“Who’s going to empty the bins for the next four years?” was how Professor Sir John Curtice summed up local elections, at a breakfast hosted by Headland two days before the 2018 local council elections in England.
People could be forgiven for thinking that’s about as interesting as a local election gets. But digging into the data with the UK’s leading psephologist and BBC’s go-to-expert Professor Curtice, a much more nuanced picture starts to emerge.
Numbers can lie…
Or, at least, they can be seriously misleading. All 32 London borough councils are up for grabs, representing 42% of the total number of councils up for re-election on Thursday. And because London has multi-member wards (unlike much of the rest of England) the final tally of seats won or lost can paint a picture of success that isn’t quite accurate.
Conservatives have reason to be optimistic
There’s little evidence that we’ll see a major swing from Conservative to Labour on Thursday. But there’s every chance we’ll see the Brexit battle lines reinforced between Remain and Leave areas. London aside, many of the other councils being elected are in urban, provincial centres up and down England. It’s likely that we’ll see a swing across much of England to the Conservatives, reflecting the Brexit divide.
London = Labour…
The average London voter is now well-educated, young and in favour of multiculturalism, when compared to the rest of England. They associate the Conservatives with Brexit and the Leave vote, and therefore vote Labour. Aside from the totemic boroughs of Westminster and Wandsworth and a handful of others, London will remain overwhelmingly red on Thursday.
Even in London, Labour has relatively few opportunities to make council gains – they’ll have to do really well to win either Wandsworth or Westminster (which might explain why Sadiq Khan was in Wandsworth door-knocking last weekend).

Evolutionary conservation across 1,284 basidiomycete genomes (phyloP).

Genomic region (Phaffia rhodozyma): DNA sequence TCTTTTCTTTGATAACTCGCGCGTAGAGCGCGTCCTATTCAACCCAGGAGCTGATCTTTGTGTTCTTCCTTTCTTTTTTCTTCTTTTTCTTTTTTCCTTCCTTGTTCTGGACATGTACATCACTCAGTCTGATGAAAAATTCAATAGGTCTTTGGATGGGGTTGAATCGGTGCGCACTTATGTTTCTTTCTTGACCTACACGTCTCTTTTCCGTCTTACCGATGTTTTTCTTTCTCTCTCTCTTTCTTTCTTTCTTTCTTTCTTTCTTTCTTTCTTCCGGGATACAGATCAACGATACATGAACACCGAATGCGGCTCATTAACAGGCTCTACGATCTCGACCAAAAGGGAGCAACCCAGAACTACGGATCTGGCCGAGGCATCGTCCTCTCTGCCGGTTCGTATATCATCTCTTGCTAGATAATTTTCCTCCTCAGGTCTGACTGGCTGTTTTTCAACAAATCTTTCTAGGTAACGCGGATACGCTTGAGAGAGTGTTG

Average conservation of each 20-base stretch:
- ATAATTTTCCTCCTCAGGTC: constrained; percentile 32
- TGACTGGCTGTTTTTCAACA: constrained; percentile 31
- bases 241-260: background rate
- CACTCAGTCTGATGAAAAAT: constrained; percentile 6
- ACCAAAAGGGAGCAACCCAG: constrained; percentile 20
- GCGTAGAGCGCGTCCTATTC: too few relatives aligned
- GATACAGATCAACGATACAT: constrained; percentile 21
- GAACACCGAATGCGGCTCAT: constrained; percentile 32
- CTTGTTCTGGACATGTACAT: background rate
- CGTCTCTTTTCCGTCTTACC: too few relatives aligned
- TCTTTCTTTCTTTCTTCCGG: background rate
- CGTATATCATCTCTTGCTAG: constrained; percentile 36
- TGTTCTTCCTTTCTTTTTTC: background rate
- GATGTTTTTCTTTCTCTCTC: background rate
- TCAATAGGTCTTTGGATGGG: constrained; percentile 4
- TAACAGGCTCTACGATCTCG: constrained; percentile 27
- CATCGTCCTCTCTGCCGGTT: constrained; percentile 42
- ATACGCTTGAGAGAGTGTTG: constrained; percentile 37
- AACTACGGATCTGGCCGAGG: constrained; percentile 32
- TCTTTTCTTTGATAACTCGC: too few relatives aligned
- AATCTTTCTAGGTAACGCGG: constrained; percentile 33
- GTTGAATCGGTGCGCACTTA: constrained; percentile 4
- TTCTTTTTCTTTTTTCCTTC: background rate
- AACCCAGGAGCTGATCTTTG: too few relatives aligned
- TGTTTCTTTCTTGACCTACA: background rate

If you want to know how much impact the accusations of anti-Semitism have had on the party, look to Barnet. Labour will be hoping to gain control of the borough, which voted 62% Remain and where no party has a majority on the council, thanks to the resignation of a Conservative councillor in March. But 15% of its population are Jewish, so if they’re galvanised to vote against Labour, we could see the Conservatives regain the borough.
…But London isn’t even that important
If you don’t live in London, you’re probably sick of how much attention it gets – and it turns out you’re right to be. There are so few marginals in the capital and it’s such a Labour stronghold that it’s a terrible measure of any party’s political performance. A more interesting and competitive battleground is Scotland where advances by the Tories mean that there the country is now a genuine three-party battleground.
We’re all bored of Brexit
Unfortunately, it’s going to frame political discourse in the UK for years to come. It could be decades before we see any reconciliation between Brexiteers and Remainers. And as negotiations continue, no one knows what might come next – not even Professor Curtice.